Some others obviously don’t think so. One Netizen says, "One expects The Toss of a Lemon to seize the issue of caste relations in its teeth, because there is simply so much to say about the recognition of caste injustice in Tamil Nadu… However, Viswanathan… glides over the larger issues of the day, quite a feat in 600 odd pages." Put this one to her and the author asks if she should "have made some declaration: ‘In case you don’t know, the caste system is unfair and cruel and we must all work to dismantle it’. It’s a novel; not a political speech." Negative reactions don’t faze her. "There will be those who don’t find it to their taste; literature is an idiosyncratic enterprise. I have written the book I needed and wanted to write and I’m very grateful it has found its readers," she seems satisfied.

Considering that the book is based on stories told by Viswanathan’s grandmother about her own grandmother, one does wonder about reactions within the family. Her grandmother was "deeply, emotionally affected because she so closely identified with the story. At one point in my book, the children who are being raised by their grandmother, Sivakami, are taken back by their father who, after a week, sends them right back again. Although this incident never happened in "real life", it brought back to my grandmother the feelings of rejection and neglect she had suffered as a child. She is very proud of the book (and its writer), and is now revelling in its success."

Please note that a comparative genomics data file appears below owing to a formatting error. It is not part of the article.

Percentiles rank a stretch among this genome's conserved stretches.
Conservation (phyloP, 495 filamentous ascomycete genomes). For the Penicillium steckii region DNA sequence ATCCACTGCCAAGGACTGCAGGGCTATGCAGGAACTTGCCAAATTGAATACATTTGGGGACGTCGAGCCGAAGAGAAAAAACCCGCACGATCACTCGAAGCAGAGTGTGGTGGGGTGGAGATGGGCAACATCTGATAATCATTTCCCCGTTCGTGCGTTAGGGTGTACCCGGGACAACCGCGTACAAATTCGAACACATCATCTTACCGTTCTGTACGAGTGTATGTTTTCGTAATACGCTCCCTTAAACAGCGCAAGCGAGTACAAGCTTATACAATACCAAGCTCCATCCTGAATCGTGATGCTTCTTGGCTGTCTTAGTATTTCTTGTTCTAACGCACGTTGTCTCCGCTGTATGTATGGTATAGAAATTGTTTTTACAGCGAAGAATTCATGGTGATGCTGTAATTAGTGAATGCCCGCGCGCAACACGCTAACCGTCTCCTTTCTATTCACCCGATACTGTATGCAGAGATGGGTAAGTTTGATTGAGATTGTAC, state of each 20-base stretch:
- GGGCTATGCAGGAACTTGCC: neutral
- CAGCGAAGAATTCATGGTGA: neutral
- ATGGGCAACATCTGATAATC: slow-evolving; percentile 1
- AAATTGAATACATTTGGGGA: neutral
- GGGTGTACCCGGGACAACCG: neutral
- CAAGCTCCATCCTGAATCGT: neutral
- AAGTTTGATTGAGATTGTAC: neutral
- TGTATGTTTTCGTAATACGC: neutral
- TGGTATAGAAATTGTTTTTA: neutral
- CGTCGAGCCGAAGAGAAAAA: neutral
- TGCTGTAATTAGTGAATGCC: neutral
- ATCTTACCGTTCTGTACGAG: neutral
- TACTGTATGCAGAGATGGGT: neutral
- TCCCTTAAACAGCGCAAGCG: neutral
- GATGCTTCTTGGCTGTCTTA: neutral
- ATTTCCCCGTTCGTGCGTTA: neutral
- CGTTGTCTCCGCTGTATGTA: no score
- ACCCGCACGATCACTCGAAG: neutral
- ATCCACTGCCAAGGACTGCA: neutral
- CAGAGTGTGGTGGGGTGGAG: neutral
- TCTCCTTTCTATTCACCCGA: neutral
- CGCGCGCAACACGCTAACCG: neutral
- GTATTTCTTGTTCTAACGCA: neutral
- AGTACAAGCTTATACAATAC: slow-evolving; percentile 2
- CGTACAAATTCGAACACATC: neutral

Speaking of family, how was her intention to be a writer received by her parents? At first, "they thought it was the most recent in a series of declared professional ambitions that had changed every year since I was 10! They started taking it a little more seriously when my play was produced and I started getting some awards and prizes, but they were still, understandably, troubled by the long, lean years of financial uncertainty. Now, they feel my gamble was worthwhile." The process of publication itself, she says, was "bizarrely easy". The book went to Toronto-based agent Bruce Westwood courtesy another Canadian writer Shyam Selvadurai. From Canada to the U.S. and it has moved on since: to Spain, Italy, Holland, Brazil and Australia.

And what of inputs from her writer husband? Apart from reading the manuscript and giving suggestions, his role was a generally supportive one. Echoing other working couples, Viswanathan says, "The concerns of artists are often practical ones: income, childcare, a place to work." Unless these are taken care off, she says, one won’t have the "peace of mind" to "enter the realms of imagination". "So we work hard to take care of these things for one another. Our parents have also helped a lot… "

With the first novel flying high, she’s working on her next project for Random House Canada. Losing Farther, Losing Faster focuses on the dilemma of a devotee whose guru (both being Indian) has been accused of a sexual misdeed. The novel centres on how Seth comes to terms with his faith given these accusations. From the end of the 19th century to the 21st century is a fast move indeed.

(The Hindu)